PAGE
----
We also discussed the Green Schools programme from An Taisces Education Unit which is something that Ireland should be very proud of and a programme that the minister is keen to expand upon. He launched the Green Schools National Climate Change Action & Awareness programme in March of this year. However I always squirm when I hear people express the view that the young people will change everything. Too much is already crammed into a full school curriculum and given that only 10% of their lives before the age of 21 is spent in official education what they do learn in school is not necessarily the greatest influence on them. This information is not being validated outside of those few school hours. If they go home to parents who think climate change is a hoax the chances are they will too.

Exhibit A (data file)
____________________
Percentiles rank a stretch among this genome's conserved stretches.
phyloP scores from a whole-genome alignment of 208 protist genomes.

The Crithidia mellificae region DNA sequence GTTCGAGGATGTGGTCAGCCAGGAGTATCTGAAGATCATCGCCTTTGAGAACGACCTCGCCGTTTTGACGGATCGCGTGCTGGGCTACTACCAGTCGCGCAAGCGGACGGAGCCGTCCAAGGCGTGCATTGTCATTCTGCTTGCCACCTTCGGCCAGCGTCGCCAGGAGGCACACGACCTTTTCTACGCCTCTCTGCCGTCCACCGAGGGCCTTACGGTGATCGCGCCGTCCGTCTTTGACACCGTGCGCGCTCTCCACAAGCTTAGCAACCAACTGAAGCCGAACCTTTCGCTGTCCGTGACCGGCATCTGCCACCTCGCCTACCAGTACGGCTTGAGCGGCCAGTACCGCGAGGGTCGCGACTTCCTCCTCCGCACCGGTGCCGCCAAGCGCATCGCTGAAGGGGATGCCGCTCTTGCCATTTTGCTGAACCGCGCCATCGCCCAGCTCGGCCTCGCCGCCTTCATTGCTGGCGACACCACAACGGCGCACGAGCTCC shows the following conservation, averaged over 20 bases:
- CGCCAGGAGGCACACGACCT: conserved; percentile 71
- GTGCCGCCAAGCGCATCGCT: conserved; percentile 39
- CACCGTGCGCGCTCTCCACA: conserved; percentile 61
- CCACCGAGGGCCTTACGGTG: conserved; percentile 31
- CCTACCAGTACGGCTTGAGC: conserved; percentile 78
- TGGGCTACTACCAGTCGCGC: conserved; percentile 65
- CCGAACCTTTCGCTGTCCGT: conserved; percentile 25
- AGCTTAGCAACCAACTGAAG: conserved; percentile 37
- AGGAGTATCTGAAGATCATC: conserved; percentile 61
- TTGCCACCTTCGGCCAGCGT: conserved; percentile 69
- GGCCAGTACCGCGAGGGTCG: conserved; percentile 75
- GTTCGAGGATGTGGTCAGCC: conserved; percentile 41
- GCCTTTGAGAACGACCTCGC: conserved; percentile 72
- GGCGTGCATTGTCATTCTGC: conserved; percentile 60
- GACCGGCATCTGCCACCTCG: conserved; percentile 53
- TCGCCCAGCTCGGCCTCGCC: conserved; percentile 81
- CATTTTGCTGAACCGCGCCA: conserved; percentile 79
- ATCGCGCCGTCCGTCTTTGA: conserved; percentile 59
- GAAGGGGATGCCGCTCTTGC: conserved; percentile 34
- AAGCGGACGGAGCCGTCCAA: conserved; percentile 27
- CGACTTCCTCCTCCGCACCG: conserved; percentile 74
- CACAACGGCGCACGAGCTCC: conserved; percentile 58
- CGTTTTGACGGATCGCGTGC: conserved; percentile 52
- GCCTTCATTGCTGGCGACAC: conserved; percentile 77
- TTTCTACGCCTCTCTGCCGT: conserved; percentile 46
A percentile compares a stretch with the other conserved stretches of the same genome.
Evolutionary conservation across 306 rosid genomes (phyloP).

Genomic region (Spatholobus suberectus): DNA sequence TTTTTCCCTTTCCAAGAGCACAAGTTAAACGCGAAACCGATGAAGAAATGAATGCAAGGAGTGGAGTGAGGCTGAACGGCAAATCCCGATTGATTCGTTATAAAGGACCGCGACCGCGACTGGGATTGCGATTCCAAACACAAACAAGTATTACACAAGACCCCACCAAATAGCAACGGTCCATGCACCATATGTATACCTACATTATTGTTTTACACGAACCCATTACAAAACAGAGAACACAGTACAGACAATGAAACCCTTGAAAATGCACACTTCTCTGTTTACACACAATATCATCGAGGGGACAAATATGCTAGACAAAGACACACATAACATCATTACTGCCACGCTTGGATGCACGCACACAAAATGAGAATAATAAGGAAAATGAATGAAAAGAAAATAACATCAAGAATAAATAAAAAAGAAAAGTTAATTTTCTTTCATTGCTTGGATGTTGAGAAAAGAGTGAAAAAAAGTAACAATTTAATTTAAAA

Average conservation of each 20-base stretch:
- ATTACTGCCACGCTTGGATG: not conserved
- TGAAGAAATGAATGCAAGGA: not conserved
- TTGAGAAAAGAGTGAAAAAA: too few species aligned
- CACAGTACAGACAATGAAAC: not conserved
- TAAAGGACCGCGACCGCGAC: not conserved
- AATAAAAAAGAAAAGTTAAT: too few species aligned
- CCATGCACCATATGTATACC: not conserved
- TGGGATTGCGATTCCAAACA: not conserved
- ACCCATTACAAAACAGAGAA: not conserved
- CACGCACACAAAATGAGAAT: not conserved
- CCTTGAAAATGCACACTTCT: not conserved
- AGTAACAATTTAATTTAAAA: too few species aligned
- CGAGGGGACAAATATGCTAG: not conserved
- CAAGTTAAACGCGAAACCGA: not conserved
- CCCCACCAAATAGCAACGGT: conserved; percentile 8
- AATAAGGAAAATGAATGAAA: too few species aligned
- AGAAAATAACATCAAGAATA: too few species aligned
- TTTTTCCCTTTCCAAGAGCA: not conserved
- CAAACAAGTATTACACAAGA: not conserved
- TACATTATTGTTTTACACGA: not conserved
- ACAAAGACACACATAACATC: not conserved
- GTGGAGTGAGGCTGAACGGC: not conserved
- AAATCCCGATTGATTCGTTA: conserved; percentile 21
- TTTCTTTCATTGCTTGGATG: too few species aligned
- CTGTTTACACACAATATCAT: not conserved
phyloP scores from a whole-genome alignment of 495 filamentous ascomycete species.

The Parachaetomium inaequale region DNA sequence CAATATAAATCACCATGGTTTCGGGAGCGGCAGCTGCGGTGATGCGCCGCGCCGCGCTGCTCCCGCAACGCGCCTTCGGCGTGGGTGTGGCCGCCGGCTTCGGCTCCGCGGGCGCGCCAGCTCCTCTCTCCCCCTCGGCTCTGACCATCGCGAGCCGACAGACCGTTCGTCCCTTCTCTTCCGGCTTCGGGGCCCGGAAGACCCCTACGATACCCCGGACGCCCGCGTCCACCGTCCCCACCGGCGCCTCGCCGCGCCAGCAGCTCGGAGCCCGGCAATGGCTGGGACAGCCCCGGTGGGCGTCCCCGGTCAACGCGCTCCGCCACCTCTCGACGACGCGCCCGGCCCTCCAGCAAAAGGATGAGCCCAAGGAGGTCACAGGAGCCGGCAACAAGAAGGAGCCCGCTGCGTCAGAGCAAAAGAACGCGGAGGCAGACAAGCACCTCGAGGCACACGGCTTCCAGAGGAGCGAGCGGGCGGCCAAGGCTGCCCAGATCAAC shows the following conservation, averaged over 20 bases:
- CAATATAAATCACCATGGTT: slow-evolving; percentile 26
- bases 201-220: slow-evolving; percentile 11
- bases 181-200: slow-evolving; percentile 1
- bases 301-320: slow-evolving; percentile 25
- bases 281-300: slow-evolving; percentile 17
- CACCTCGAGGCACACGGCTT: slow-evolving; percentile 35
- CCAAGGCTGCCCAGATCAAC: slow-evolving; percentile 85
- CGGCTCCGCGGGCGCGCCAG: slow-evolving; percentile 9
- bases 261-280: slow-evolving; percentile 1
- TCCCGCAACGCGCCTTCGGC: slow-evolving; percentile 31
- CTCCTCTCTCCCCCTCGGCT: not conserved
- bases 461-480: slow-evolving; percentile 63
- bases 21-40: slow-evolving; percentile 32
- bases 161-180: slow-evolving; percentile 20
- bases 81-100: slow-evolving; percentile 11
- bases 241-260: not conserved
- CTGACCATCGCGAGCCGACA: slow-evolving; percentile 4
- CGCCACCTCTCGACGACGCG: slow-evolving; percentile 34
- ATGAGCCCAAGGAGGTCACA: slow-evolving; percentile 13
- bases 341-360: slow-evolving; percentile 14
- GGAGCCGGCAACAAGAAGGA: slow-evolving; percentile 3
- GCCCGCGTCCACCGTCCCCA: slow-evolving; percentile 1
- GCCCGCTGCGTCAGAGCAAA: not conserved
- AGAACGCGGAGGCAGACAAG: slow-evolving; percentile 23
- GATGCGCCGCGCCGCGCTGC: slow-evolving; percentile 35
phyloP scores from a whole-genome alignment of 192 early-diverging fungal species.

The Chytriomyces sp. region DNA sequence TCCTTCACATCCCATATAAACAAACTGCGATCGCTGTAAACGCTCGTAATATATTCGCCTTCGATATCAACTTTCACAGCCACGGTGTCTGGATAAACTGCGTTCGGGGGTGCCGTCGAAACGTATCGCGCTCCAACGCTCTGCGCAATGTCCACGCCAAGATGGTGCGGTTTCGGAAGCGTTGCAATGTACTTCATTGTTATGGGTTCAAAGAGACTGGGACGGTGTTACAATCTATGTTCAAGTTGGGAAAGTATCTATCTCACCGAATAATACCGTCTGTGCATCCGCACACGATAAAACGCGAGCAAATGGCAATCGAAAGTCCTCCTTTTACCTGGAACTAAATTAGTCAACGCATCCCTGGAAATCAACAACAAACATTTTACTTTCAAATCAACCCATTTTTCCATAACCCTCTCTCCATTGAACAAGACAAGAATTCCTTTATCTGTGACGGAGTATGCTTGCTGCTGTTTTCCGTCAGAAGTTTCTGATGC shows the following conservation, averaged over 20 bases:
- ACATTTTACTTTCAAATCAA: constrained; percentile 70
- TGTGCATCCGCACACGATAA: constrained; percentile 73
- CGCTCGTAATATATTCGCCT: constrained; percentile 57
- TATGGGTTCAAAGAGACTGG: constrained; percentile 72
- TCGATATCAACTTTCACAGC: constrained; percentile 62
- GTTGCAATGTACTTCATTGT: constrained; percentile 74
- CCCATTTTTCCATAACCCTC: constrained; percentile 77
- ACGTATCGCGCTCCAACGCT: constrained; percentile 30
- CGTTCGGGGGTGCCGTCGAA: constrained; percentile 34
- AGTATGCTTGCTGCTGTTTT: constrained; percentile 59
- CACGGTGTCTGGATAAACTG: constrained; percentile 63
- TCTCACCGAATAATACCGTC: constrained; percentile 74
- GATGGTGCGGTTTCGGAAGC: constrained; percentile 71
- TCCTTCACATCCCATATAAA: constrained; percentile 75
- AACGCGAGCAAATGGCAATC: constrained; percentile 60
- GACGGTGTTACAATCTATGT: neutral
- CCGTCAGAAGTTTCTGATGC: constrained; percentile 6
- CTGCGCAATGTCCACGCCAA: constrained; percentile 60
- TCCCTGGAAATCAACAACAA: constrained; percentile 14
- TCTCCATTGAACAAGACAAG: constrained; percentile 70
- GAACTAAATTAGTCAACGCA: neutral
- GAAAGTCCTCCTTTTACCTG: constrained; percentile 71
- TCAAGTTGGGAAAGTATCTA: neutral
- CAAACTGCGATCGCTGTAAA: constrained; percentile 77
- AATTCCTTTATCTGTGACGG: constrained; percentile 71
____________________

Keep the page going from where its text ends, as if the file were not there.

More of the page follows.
I did point out that when you are the young person talking about climate change after secondary school you are either in 3rd level geography or in the minority, despite the green schools programme.  There is no societal validation that what you are talking about is right. You don’t have much back up in any climate argument with your friends or family! This is based on my own experience with 5 children between the ages of 8 and 24 all involved in the green schools programme with one now teaching geography. Also based on my experience of running sustainable community courses with climate denying parents. Don’t put too much on young shoulders. Reminds me of a letter I wrote to the Irish Times in April 2015 called “What are we Teaching our Children

As I often say we need a national campaign along the lines of those to stop people from smoking and drink driving. These campaigns validate the non smoker and non drinker. Climate ambassadors are wide open to ridicule in the absence of leadership to corroborate their stance. At least for the non drinkers there have been numerous national campaigns to explain why not drinking is a good idea. There hasn’t been anything like that for the person advocating climate action or environmental protection. In fact environmentalists have been branded anti progress and generally depicted in a negative light.